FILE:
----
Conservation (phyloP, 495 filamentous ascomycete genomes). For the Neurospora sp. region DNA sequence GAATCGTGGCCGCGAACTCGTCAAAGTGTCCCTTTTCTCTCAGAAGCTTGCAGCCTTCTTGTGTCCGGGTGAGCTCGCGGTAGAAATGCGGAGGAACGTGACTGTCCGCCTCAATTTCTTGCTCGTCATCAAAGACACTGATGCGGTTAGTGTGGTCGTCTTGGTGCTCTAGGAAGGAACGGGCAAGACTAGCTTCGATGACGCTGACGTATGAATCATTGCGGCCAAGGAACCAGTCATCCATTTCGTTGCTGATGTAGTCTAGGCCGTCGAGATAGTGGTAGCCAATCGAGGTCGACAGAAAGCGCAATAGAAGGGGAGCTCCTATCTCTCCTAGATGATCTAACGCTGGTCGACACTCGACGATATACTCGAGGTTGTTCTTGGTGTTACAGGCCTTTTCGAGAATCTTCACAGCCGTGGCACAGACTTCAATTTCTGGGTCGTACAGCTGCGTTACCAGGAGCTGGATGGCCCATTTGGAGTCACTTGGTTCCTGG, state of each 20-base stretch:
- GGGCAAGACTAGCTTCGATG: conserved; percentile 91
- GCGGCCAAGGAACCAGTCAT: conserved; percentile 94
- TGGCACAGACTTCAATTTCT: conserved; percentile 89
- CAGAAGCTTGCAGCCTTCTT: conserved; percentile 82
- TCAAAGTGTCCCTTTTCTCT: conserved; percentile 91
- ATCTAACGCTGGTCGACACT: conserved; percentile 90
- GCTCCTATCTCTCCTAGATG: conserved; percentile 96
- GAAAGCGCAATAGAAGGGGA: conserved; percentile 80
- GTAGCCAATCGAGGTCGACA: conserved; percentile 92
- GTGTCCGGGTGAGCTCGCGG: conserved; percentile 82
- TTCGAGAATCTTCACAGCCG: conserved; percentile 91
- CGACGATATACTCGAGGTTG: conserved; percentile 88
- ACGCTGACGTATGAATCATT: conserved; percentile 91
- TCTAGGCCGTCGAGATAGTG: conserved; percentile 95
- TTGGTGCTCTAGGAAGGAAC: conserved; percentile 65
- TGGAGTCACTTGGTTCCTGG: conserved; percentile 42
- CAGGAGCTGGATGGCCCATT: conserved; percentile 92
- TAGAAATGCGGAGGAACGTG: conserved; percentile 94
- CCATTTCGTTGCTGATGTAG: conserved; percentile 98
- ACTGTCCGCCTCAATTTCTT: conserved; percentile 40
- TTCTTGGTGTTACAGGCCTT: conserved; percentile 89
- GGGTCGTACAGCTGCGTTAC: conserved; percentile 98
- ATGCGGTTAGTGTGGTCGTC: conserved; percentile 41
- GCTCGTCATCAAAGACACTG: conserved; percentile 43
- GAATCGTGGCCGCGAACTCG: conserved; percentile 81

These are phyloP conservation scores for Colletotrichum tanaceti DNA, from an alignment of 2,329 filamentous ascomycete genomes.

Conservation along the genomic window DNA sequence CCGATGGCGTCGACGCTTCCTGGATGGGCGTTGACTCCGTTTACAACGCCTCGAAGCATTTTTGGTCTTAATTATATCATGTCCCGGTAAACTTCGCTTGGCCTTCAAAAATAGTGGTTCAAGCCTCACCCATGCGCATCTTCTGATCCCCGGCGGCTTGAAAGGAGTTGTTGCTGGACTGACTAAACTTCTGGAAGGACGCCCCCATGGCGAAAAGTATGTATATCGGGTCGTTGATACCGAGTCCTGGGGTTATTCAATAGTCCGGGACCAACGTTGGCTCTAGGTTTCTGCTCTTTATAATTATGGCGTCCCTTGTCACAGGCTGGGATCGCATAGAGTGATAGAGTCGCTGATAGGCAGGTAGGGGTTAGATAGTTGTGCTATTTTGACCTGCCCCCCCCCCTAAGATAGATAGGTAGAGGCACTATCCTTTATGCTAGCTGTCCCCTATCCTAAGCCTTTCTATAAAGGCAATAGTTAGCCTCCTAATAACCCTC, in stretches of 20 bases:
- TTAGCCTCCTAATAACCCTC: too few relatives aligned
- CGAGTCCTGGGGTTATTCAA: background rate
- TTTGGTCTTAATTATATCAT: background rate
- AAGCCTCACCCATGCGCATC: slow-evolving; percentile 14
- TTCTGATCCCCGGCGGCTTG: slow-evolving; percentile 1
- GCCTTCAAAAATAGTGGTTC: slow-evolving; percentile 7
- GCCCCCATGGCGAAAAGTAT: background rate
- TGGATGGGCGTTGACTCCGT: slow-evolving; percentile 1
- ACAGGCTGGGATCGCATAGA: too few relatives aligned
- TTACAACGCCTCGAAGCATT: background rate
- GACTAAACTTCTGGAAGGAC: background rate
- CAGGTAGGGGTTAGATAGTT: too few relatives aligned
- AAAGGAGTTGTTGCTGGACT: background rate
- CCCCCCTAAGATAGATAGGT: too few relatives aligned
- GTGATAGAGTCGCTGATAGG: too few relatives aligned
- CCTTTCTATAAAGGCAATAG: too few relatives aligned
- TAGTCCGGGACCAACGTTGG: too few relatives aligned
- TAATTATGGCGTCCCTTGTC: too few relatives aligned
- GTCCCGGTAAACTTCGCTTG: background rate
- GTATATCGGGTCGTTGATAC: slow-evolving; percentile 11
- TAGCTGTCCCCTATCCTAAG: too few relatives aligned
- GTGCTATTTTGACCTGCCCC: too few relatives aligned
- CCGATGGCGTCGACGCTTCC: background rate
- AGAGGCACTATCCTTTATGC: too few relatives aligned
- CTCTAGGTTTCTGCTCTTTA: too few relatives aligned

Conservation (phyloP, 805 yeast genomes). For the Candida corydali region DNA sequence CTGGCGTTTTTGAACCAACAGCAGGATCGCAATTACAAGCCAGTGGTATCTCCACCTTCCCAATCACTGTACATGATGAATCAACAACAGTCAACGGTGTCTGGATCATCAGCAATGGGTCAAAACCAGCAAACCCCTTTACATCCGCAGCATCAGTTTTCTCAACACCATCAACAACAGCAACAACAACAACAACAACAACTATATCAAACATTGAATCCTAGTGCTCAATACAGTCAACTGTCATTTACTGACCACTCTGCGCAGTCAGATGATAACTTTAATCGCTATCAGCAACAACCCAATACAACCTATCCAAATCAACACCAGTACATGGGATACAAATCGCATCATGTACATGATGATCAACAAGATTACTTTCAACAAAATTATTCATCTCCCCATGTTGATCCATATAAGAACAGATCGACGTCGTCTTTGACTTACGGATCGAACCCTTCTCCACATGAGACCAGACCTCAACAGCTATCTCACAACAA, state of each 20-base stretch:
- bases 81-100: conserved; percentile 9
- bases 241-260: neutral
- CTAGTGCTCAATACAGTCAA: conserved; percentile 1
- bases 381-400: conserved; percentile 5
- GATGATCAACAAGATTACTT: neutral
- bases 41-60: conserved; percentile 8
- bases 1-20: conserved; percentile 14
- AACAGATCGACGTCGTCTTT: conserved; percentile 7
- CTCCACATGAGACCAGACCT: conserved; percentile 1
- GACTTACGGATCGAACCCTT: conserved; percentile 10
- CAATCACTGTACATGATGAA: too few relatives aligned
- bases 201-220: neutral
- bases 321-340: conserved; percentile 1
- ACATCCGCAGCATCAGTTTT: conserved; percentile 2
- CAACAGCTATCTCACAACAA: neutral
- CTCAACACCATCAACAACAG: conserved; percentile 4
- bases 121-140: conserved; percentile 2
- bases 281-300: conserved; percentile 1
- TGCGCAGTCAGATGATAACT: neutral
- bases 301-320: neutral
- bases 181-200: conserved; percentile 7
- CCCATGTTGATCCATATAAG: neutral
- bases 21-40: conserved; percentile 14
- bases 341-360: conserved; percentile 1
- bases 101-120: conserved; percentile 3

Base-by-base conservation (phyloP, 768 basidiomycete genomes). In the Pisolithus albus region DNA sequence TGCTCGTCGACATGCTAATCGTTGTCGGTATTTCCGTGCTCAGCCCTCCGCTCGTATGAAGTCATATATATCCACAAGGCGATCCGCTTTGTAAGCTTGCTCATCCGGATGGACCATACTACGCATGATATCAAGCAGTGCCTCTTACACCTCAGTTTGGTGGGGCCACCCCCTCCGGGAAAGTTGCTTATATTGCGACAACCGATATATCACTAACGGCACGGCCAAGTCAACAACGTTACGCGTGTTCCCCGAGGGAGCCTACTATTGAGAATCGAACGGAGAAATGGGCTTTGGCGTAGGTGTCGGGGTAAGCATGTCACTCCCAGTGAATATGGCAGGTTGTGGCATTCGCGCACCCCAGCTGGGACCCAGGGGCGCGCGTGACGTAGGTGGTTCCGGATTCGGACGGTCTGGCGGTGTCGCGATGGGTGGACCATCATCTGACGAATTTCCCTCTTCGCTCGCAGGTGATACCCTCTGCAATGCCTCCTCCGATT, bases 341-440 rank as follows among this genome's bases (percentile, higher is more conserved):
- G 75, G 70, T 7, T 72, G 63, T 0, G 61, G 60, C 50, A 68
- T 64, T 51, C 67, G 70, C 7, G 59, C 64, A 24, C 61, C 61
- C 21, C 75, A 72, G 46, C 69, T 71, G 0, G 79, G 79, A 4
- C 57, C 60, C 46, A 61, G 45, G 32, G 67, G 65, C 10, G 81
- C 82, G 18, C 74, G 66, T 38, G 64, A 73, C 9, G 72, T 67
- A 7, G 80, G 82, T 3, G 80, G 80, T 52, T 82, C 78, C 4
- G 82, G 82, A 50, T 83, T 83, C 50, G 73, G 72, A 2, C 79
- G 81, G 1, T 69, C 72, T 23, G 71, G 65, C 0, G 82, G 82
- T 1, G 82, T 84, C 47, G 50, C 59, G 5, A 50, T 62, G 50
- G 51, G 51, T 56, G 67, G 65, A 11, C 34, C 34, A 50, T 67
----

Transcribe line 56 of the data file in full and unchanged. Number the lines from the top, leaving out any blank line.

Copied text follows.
- bases 241-260: neutral